Gosnell Trial Highlights Debate Over Impact of Abortion Clinic Regulations
April 25, 2013 — The trial of Philadelphia physician Kermit Gosnell, who is accused of killing a woman and infants born alive during abortion procedures, is escalating a debate over whether stricter regulations of abortion clinics makes unsafe facilities more or less likely to exist, NPR's "Shots" reports.
Abortion-rights opponents argue that Gosnell's clinic is not an outlier and should serve as an example of why more regulations are needed. Charmaine Yoest, president and CEO of Americans United for Life, said, "It's such a horrific case, ... but it also helps illustrate our concern over how women are being treated in abortion clinics."
Abortion-rights advocates argue that Gosnell was a criminal preying on low-income women who had few options and that the burden of unnecessary regulations is forcing legitimate clinics to close. Carole Joffe, a sociology professor at the University of California-San Francisco, said claims that "all abortion providers are like Gosnell" are "absurd." In the case of Gosnell's clinic, existing laws were not being enforced, she said.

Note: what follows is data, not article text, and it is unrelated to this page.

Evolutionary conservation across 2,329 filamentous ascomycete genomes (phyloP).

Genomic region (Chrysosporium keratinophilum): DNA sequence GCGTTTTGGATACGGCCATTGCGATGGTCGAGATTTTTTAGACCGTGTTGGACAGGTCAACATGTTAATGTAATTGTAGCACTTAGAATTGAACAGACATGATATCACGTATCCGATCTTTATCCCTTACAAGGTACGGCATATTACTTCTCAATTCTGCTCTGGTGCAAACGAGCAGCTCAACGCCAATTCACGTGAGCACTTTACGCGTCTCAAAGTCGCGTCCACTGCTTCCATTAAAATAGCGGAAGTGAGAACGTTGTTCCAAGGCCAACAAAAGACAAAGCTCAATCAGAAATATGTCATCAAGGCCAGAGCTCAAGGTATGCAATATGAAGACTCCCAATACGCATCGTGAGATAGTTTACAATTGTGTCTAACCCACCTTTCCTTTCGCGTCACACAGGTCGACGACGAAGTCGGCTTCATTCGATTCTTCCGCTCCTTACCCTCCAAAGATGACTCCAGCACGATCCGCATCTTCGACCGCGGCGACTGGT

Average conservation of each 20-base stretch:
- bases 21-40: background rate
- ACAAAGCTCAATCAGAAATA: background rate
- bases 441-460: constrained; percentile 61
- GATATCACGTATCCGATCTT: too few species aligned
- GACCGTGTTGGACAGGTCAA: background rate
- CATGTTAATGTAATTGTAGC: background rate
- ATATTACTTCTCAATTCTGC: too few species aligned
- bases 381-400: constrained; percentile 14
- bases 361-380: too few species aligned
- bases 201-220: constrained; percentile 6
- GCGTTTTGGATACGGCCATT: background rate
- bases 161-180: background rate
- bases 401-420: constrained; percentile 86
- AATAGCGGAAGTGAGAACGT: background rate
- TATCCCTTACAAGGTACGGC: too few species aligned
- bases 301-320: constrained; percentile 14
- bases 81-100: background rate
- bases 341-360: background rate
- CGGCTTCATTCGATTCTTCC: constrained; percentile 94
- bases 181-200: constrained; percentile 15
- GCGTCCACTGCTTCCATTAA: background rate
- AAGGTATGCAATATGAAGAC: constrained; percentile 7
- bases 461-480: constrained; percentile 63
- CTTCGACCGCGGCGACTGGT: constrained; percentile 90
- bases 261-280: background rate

Joffe also noted that the government is barred from paying for most abortions for low-income women. "[T]his leaves them vulnerable to places like Dr. Gosnell's clinic" because by the time they get enough money for an abortion, they might need a more-costly second-trimester procedure or be beyond the legal limit, she said. She added that a new Pennsylvania law passed after the Gosnell clinic was exposed is responsible for closing several abortion clinics that were providing safe care (Rovner, "Shots," NPR, 4/24).
On Wednesday, Gosnell's defense team rested its case without calling any witnesses, the Philadelphia Inquirer reports.
Closing arguments in the case are expected on Monday. The jury will then begin deliberating on a long list of charges, including first-degree murder charges for the deaths of the infants and a third-degree murder charge for the death of the patient (Slobodzian, Philadelphia Inquirer, 4/25). Convictions on the murder charges could result in the death penalty (Women's Health Policy Report, 4/24).